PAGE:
The Battle of Lepanto at Museum Brandhorst

Credit: Annette Kisling
Cy Twombly The Battle of Lepanto, Credit: Annette Kisling, Museum Branhorst

My first art tutor was nuts for Cy Twombly, but I was so terrified of painting at that point, and wrestling with all of it really, that I really stuggled to warm to the huge scale and raw energy of Twombly’s works.

In Germany last summer though I had a day in Munich to myself, and headed to see the newly opened Branhorst Museum. There I eventually spent an hour with the Lepanto works. Quietly overcome.

This from Ellis Woodman on

The rooms on the upper level also vary dramatically in scale but are lit consistently by way of an Okalux light. At present, the whole floor is given over to works by Cy Twombly, some from the Brandhorst collection and a number loaned by the artist but made in response to the spaces of the new building.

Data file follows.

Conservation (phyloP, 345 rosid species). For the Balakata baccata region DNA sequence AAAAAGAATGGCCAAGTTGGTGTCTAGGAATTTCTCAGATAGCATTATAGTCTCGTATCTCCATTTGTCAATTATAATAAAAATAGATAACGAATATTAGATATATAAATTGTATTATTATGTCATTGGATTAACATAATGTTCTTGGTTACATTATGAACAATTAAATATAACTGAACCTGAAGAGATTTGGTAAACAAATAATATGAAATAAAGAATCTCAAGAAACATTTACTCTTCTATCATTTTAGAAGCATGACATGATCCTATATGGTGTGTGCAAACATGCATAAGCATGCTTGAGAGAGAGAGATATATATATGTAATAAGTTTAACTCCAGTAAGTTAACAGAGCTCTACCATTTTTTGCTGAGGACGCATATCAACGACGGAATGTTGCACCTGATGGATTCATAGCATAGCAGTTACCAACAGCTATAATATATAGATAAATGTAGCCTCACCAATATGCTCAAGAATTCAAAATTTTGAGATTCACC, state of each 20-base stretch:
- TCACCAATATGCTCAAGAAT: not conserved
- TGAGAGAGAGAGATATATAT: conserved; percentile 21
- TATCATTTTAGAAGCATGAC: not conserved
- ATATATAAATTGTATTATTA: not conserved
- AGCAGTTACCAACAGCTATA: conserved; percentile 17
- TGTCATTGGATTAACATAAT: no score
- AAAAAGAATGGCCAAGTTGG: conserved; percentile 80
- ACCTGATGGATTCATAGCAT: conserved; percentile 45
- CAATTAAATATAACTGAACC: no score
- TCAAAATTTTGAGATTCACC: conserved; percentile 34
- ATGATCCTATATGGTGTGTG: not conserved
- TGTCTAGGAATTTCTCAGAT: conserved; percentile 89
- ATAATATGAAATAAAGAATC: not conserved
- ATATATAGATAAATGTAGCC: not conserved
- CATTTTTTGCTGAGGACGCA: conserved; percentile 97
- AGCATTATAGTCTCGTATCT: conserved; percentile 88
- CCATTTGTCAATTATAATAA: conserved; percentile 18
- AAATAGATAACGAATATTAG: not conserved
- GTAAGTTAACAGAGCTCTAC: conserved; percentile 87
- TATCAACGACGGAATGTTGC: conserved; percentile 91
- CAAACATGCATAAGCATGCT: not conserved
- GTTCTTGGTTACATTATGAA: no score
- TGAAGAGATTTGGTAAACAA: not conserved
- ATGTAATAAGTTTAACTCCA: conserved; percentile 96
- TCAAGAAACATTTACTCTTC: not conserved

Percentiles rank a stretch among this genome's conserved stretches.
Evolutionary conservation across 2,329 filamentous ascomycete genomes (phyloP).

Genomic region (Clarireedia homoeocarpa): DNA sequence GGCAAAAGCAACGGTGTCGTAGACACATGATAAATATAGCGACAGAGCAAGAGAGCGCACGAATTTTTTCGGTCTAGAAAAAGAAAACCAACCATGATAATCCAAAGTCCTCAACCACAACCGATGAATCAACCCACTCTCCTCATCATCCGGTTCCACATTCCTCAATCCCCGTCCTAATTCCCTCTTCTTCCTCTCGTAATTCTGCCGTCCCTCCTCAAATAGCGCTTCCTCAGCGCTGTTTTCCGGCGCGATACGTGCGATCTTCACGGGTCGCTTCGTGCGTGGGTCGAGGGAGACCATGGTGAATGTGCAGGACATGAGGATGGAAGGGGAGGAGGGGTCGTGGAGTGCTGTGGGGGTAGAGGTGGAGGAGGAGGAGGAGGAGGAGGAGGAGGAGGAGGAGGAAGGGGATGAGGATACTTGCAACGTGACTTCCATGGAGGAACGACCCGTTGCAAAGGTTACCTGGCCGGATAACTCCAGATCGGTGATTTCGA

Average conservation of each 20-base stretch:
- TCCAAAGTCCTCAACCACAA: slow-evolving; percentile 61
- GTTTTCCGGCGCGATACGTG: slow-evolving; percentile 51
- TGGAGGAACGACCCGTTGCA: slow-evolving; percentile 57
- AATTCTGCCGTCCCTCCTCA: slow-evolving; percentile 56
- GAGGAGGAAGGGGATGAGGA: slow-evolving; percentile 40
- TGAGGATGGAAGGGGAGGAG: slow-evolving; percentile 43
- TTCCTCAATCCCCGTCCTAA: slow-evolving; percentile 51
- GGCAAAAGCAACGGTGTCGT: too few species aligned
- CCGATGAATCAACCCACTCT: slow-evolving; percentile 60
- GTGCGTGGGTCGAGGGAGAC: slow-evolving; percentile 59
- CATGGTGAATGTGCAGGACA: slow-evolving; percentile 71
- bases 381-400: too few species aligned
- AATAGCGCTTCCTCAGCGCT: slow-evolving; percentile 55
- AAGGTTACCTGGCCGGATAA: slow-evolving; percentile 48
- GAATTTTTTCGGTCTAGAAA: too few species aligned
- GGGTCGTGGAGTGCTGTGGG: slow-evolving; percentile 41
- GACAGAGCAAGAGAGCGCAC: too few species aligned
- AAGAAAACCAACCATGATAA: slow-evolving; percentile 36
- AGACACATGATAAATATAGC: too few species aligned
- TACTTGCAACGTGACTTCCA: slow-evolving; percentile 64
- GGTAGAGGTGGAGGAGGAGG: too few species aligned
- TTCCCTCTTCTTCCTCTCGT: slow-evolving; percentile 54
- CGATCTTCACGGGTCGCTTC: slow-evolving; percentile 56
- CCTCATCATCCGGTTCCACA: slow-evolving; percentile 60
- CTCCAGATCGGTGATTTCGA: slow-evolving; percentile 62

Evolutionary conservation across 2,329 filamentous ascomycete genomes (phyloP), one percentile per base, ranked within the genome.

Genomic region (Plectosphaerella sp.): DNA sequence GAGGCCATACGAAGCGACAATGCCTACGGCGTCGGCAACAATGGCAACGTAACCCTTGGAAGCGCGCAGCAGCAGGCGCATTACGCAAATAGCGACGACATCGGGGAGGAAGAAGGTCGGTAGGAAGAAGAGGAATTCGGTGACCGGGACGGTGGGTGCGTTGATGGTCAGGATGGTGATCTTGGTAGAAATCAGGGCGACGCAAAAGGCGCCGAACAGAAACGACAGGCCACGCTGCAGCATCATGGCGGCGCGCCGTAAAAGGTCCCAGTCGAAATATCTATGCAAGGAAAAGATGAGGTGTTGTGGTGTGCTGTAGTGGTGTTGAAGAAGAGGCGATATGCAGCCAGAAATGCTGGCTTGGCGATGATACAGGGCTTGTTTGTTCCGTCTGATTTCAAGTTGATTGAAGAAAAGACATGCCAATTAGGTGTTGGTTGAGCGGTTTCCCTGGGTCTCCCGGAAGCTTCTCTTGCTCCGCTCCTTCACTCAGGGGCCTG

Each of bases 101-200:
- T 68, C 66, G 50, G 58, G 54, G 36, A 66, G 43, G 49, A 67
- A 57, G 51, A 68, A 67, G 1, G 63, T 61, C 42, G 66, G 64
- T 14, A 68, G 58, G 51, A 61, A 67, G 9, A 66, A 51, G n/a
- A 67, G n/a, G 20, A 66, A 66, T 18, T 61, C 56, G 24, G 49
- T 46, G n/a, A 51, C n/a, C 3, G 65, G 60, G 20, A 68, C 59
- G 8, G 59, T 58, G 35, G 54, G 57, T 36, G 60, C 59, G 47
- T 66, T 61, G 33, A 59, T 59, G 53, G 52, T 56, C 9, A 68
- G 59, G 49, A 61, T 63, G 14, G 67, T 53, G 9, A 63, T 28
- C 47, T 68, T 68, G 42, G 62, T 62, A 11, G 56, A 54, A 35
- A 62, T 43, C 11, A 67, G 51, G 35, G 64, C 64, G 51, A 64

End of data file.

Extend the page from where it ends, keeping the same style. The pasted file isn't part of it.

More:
Among those from the museum’s own holdings is a series of 12 gigantic canvasses, which depict the 1571 Battle of Lepanto. The Lepanto Cycle is one of the principal monuments of Twombly’s late career and — uniquely among the works in the collection — has been put on permanent display in a gallery that has been tailored to its specific needs.

This room occupies the upper level of the “head” but its plan has been developed independently of the external form. The given geometry of the room has been dummied out by a series of faceting planes, with the effect that as visitors enter through a centrally located door they discover the entire series laid out panoramically in front of them. It really is a tremendous coup de théâtre.

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